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Revere Camera Co. v. National Labor Relations Board

June 12, 1962


Author: Castle

Before HASTINGS, Chief Judge, CASTLE and SWYGERT, Circuit Judges.

CASTLE, C. J.: This case is before the Court pursuant to Section 10(e) and (f) of the National Labor Relations Act,*fn1 as amended, (29 U.S.C.A. ยง 160(e) and (f)) on the petition of Revere Camera Company to review and set aside an order of the National Labor Relations Board issued against it, and the Board's request for enforcement of that order. The Board's decision and order are reported at 133 NLRB No. 159.

The Board found that petitioner violated Section 8(a)(1) of the Act*fn2 by promulgating a no-union solicitation rule to impede the Union's*fn3 campaign, by discriminatorily applying that rule, by interrogating an employee about her union activity, and by promising benefits to induce employees to vote against the Union; and that petitioner violated Section 8(a)(3) and (1)*fn4 of the Act by discharging four employees because of their union membership and activity.

The Board's order requires the petitioner to cease discouraging union membership by discriminatorily selecting employees for layoff, discriminatorily promulgating or applying any no-union solicitation rule for the purpose of impeding union organization, promising wage increases or other economic benefits to induce employees to reject the union as their representative, coercively interrogating employees concerning union activities, and in any other manner interfering with employee rights guaranteed under the Act. Affirmatively, the order requires petitioner to offer reinstatement to the four employees by, in the light of the economic justification for layoffs at the time of their discharges, recognizing their continued employment rights under petitioner's established seniority policy; and if work is not available for them pursuant to those rights to place them on a preferential hiring list; to make them whole for any loss of pay suffered; and requires petitioner to post appropriate notices.*fn5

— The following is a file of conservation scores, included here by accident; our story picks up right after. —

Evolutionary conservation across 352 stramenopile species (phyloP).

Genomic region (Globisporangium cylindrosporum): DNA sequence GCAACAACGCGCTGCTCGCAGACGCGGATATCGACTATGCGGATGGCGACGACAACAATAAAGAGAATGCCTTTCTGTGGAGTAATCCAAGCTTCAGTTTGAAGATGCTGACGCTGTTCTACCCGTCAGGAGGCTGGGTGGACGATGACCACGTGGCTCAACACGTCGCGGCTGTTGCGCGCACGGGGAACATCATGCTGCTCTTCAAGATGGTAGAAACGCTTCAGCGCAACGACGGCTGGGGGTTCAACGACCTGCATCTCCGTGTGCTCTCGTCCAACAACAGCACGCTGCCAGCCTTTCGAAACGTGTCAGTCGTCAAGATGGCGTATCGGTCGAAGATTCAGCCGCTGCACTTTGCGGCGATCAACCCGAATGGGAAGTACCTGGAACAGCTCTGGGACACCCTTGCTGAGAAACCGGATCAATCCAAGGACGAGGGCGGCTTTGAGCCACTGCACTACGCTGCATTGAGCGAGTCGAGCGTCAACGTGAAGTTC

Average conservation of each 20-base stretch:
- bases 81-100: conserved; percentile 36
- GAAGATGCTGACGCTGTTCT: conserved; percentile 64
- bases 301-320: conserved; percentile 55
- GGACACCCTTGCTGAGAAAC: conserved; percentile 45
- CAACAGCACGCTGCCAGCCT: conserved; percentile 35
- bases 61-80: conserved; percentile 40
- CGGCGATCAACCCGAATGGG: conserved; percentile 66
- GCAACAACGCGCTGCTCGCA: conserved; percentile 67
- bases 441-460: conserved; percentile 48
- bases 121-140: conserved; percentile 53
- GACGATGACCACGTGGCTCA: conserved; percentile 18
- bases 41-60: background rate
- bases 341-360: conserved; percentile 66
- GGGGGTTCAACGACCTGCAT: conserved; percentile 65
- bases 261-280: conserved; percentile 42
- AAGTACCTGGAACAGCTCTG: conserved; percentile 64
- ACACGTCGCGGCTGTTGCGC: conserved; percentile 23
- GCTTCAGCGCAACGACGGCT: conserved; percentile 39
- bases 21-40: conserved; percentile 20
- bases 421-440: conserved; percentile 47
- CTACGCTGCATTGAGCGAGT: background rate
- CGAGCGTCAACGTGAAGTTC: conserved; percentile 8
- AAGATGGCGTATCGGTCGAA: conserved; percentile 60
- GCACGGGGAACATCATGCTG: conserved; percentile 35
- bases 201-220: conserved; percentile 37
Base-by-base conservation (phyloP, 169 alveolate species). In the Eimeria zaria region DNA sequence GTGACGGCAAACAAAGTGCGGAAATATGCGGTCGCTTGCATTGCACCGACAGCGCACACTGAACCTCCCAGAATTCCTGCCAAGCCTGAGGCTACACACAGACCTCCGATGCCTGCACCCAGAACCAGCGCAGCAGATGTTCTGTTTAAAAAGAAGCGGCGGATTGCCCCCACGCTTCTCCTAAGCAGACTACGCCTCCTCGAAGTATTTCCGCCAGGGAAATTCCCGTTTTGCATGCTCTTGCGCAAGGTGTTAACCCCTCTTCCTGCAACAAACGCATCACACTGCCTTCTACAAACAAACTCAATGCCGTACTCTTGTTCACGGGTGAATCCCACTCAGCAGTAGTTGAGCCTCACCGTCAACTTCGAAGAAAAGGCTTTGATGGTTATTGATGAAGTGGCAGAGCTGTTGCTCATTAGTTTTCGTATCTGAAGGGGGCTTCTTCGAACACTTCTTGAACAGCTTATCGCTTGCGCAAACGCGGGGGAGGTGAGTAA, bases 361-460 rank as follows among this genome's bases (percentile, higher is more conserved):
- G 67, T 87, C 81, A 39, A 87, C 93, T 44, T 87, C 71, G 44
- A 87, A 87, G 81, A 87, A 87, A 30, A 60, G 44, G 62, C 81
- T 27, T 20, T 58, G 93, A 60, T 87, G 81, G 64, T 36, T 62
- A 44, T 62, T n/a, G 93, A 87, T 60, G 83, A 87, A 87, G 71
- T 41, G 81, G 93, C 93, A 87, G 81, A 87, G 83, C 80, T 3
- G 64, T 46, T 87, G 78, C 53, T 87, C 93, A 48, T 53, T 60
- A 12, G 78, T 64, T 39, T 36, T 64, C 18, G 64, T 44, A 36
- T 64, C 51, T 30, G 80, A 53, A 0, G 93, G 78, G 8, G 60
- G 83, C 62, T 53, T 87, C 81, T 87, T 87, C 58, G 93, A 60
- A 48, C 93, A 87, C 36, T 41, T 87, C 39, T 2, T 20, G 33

The contested issues are whether there is substantial evidence, on the record considered as a whole, to support the Board's factual findings that:

(1) Petitioner's no-union solicitation rule was promulgated for discriminatory reasons and applied in a discriminatory manner.

(2) Petitioner discharged employees Liberti, Donlan, Schaffer and Stamper because of their union membership and activity.

(3) Petitioner promised a wage increase shortly before the representation election to affect the results thereof. and its conclusion that:

(4) Petitioner's interrogation of employee Moore and threat to discharge her was, under the circumstances, a coercion of her in the exercise of a right guaranteed by the Act.

Our review in so far as factual findings of the Board are concerned is limited to a determination of whether or not those findings are supported by substantial evidence on the record considered as a whole. Board findings so supported are conclusive. Universal Camera Corp. v. N.L.R.B ., 340 U.S. 474, 487-8; N.L.R.B. v. Kiekhaefer Corporation, 7 Cir., 292 F.2d 130, 132. And, conclusions which are reasonable inferences of fact may not be set aside upon judicial review because the courts would have drawn different inferences. N.L.R.B. v. Southern Bell Telephone & Telegraph Co ., 319 U.S. 50, 60; N.L.R.B. v. Walton Mfg. Co ., - U.S. - .